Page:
When I work with clients who have recently lost inventors to other companies/competitors, the question always comes up: What can we do about the fact that he/she is using our trade secret information to help our competitor? The answer to that question is not simple. A chemist doesn’t know where he/she first learned how to maximize the yield of a particular compound during synthesis – it just becomes part of the bulk of his/her knowledge. The same can be said for patent practitioners. If you spend a great deal of time preparing food additive patent applications for Large Client, do you turn that knowledge off when you draft a food additive patent application for a new client? Do you pull your punches and not include language used to describe those materials in general when drafting the second application?  Do you include references to Large Client’s patents and patent applications in the background of the new application? If you do that, how do you walk the tightrope of distinguishing the subject matter of the new application over Large Client’s patents without disparaging Large Client’s patents? If the new client is a solo inventor, do you work harder to get Large Client’s patent applications allowed? I contend that although you believe you can effectively represent both entities – you shouldn’t.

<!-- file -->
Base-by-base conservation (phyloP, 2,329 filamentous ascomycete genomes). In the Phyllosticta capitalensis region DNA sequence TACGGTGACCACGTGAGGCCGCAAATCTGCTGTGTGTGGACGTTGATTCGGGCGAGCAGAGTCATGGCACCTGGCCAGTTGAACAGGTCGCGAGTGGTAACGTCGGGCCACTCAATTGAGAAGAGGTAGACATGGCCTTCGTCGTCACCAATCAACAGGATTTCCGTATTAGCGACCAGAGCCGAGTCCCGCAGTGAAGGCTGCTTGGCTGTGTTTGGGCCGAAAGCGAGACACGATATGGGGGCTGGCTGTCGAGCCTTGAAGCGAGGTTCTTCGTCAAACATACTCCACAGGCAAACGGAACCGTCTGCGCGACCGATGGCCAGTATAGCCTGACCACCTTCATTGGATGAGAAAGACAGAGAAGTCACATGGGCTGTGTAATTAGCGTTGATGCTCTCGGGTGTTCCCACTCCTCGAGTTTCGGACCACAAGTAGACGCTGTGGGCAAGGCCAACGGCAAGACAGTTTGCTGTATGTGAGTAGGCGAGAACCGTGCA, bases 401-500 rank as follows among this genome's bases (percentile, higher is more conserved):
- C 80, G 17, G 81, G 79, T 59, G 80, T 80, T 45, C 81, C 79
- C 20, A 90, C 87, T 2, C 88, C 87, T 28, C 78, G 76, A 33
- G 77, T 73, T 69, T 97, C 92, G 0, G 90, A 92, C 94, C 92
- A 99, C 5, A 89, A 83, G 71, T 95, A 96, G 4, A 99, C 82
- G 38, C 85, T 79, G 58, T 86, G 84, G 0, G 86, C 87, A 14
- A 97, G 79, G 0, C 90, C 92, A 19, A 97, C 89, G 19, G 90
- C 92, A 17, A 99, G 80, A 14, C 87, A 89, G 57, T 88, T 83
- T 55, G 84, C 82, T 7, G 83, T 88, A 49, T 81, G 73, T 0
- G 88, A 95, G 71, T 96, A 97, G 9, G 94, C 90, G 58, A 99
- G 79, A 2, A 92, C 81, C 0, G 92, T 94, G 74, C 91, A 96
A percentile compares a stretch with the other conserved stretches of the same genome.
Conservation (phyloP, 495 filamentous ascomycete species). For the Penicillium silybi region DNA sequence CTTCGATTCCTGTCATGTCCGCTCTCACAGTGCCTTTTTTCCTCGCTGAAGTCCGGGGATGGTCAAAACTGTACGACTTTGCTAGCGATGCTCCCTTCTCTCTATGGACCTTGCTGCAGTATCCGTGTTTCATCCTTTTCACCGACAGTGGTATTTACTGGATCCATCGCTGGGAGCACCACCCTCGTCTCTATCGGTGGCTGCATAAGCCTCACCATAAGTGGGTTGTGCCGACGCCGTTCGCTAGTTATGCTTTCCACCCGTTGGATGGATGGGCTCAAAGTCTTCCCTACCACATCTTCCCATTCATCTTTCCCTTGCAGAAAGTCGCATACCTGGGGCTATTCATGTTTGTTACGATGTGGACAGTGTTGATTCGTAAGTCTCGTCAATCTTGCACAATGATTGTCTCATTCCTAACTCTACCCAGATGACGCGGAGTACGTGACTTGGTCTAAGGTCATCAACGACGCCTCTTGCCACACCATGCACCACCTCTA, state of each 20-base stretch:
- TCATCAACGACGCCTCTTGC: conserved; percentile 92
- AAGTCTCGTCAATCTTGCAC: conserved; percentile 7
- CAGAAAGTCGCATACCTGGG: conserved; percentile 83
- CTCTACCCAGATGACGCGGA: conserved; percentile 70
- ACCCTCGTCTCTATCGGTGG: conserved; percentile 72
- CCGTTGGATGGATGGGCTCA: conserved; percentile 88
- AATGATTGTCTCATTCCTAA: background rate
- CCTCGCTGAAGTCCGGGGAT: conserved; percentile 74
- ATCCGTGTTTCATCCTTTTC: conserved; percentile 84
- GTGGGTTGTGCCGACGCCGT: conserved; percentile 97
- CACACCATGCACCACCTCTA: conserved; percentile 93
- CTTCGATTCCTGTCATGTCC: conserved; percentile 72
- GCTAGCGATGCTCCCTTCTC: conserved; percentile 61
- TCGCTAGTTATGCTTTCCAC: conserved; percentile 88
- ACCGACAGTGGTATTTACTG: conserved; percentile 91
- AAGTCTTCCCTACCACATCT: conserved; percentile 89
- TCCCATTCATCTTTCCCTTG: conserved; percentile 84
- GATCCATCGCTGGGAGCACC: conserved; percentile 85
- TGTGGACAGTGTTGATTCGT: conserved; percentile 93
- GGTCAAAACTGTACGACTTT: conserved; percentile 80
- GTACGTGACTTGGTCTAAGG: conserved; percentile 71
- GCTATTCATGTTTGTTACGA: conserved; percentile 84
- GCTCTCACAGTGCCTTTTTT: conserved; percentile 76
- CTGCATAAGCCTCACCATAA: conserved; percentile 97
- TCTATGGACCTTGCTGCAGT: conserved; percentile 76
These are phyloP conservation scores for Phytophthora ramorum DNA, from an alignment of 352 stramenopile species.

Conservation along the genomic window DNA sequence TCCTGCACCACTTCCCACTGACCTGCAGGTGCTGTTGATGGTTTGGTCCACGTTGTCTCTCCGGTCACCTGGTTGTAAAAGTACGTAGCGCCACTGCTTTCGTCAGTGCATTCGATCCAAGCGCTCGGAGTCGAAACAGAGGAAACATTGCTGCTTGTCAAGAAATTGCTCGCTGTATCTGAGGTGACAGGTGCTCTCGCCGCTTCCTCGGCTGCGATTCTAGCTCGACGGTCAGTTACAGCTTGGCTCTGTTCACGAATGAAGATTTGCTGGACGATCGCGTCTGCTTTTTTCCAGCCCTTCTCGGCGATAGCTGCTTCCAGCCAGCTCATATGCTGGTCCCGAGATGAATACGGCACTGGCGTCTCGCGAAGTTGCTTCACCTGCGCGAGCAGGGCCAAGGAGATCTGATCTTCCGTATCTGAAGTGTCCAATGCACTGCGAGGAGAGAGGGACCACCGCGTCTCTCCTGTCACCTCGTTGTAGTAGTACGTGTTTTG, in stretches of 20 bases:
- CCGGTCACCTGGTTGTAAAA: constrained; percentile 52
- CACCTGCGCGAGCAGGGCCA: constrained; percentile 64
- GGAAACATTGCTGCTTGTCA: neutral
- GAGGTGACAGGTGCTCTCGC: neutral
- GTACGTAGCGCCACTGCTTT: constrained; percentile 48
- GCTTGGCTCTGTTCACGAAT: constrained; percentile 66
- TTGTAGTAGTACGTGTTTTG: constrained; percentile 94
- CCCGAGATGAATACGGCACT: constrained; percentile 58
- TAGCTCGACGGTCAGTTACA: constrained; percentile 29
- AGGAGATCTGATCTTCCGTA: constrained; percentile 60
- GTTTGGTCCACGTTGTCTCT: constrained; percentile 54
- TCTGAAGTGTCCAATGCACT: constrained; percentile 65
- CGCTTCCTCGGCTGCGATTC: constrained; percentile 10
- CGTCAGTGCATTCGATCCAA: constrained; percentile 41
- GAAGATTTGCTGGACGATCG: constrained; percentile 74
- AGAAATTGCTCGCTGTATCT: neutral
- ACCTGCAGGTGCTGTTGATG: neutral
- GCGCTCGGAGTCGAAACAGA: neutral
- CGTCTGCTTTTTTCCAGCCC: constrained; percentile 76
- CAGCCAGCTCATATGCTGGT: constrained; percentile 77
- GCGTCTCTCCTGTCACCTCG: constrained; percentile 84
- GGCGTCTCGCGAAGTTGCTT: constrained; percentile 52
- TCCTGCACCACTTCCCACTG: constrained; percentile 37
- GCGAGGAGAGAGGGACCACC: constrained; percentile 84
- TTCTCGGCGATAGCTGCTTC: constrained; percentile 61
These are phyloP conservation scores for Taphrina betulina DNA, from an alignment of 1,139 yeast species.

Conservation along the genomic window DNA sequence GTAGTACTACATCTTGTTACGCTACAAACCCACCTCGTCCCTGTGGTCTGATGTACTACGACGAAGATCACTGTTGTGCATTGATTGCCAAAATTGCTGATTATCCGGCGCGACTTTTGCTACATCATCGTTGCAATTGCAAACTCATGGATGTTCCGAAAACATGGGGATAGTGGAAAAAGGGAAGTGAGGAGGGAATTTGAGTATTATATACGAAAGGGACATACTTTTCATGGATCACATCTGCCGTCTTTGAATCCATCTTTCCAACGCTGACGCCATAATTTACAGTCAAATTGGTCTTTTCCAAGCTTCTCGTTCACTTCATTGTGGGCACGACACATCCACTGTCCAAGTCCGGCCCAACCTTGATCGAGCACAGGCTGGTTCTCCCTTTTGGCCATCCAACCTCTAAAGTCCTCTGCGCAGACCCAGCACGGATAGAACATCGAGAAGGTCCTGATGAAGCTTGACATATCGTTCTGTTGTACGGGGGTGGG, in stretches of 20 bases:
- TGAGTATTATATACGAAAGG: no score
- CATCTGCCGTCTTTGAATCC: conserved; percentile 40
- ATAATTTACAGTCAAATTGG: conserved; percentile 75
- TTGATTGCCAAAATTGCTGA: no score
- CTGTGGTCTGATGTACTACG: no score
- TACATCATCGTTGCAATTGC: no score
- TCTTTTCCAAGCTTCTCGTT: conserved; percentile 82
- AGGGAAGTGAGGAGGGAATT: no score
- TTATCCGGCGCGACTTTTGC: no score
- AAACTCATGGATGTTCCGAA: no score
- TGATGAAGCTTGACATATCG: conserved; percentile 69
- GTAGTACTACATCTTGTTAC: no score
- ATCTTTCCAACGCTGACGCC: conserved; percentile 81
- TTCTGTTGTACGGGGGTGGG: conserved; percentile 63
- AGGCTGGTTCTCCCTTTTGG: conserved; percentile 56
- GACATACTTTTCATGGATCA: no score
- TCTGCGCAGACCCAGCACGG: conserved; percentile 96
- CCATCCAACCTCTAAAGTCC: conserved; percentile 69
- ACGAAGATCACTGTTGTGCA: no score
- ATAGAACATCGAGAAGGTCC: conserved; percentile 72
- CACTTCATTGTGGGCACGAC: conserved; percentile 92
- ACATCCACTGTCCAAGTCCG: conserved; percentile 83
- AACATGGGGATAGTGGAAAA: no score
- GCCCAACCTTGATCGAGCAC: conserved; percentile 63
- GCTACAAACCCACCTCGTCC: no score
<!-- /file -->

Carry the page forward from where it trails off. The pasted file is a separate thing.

A better question to ask in this type of situation is whether a firm representing competitors in patent or other types of matters can diligently prosecute patents for each. The firm may jump through every hoop and keep everything above board when handling both clients, but there will always be “the appearance of impropriety” when looking back on the matters. If you didn’t submit a reference through an information disclosure statement for one client, did you honestly believe that the reference wasn’t relevant or did you fail to submit it based on an attempt to protect the patent of the other client? If your client asks you to seek reexamination of a competitor’s patent, are you able to do so or do you have to explain to your client that you or your firm is handling the other patent? Regardless of your belief at the time that everything was handled correctly, a former client can certainly make a case for inequitable conduct or malpractice, based on the mere appearance of impropriety.

In a rapidly changing economy, in-house counsel may consider moving all work to one firm to simplify communications and billing; however, this decision should be carefully considered and homework should be done. Given the stakes that surround key innovations in certain fields, companies must be diligent in asking about subject matter conflicts of interest. The next three articles in this series will address some of the relevant case law in this field of conflicts and how to practically deal with these developments.

Contributing Author

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Sandra P. Thompson

Sandra P. Thompson, J.D., Ph.D., is a Shareholder in the Orange County office of Buchalter Nemer. Her practice focuses on intellectual property, specifically, patents and...